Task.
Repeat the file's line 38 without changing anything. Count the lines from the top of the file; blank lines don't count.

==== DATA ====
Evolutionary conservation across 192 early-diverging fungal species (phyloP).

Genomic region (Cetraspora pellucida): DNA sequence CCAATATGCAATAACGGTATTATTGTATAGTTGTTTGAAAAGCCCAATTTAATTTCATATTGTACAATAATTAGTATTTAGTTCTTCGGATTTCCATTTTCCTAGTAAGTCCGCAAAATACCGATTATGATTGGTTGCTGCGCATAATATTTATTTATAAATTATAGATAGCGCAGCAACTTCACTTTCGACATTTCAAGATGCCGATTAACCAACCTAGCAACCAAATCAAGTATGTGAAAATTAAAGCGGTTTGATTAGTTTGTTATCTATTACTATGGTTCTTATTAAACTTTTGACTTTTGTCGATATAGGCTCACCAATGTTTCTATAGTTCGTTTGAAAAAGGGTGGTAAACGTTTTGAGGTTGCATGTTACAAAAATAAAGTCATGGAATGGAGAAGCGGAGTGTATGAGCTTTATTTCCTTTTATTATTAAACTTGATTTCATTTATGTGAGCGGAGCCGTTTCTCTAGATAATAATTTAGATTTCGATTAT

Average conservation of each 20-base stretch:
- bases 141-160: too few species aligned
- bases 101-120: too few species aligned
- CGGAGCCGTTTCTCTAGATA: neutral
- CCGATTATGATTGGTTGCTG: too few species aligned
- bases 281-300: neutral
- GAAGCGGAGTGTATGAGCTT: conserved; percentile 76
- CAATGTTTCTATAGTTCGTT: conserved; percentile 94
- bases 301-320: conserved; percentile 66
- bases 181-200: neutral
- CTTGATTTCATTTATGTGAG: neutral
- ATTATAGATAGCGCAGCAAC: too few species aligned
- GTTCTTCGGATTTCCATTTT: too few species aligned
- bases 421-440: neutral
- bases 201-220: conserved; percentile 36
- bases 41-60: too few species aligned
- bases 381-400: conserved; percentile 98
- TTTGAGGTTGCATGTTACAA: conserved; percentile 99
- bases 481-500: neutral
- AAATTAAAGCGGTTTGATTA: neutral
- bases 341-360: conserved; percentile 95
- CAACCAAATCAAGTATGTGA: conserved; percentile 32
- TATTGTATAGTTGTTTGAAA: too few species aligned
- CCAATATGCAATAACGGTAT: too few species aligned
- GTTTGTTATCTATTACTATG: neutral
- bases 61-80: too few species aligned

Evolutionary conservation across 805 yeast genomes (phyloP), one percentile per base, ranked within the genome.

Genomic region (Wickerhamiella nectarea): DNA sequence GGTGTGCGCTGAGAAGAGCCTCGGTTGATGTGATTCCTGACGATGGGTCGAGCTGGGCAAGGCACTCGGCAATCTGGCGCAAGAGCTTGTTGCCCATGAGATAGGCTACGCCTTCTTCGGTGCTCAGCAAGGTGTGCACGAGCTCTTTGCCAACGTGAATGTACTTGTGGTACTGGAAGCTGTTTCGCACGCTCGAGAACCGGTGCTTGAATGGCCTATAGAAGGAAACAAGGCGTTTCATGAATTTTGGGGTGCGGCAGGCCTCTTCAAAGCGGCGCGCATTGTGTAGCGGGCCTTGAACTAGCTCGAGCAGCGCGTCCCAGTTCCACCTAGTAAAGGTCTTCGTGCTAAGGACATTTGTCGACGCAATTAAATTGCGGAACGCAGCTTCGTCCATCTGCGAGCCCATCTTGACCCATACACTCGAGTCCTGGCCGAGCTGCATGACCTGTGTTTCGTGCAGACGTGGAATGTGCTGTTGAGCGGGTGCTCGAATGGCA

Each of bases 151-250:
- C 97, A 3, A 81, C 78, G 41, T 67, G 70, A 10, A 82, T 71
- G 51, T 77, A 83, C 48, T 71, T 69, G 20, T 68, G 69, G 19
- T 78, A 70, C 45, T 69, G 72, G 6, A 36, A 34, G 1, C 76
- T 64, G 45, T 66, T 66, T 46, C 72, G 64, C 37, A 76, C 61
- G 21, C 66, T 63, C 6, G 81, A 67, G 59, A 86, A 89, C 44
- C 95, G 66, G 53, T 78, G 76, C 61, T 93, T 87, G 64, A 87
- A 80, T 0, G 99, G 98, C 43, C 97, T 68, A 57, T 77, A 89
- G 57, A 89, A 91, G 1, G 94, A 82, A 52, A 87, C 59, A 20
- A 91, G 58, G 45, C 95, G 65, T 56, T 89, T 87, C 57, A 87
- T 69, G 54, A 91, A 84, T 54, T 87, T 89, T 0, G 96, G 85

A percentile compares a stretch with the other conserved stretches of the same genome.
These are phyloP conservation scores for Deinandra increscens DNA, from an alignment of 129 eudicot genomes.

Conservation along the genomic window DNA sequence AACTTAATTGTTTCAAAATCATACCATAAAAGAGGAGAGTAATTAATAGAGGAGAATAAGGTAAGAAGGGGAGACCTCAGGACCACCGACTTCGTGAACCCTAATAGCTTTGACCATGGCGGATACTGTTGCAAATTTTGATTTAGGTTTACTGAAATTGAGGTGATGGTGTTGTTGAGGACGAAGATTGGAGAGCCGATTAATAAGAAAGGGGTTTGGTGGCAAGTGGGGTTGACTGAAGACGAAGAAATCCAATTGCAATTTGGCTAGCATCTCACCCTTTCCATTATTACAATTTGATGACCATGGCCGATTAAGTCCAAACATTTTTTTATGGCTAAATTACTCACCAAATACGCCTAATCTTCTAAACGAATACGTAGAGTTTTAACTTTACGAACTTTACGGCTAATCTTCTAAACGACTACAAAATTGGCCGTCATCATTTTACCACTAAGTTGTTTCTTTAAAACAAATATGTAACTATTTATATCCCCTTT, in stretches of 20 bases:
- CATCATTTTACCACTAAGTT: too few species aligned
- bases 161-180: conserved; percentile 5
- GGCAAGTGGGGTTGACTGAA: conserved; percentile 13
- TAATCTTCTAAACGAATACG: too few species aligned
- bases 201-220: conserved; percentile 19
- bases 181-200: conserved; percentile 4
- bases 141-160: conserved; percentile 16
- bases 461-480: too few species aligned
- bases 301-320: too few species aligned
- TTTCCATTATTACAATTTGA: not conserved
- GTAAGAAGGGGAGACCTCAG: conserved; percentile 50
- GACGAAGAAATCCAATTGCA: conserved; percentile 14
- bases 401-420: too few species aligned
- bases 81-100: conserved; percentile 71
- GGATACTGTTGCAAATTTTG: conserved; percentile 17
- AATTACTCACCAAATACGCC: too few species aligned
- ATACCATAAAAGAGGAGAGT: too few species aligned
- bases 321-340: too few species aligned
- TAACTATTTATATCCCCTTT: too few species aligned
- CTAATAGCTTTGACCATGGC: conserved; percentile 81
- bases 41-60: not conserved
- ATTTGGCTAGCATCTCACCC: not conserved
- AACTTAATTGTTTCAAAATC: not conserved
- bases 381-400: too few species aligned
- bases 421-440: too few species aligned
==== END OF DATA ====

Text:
- A 80, T 0, G 99, G 98, C 43, C 97, T 68, A 57, T 77, A 89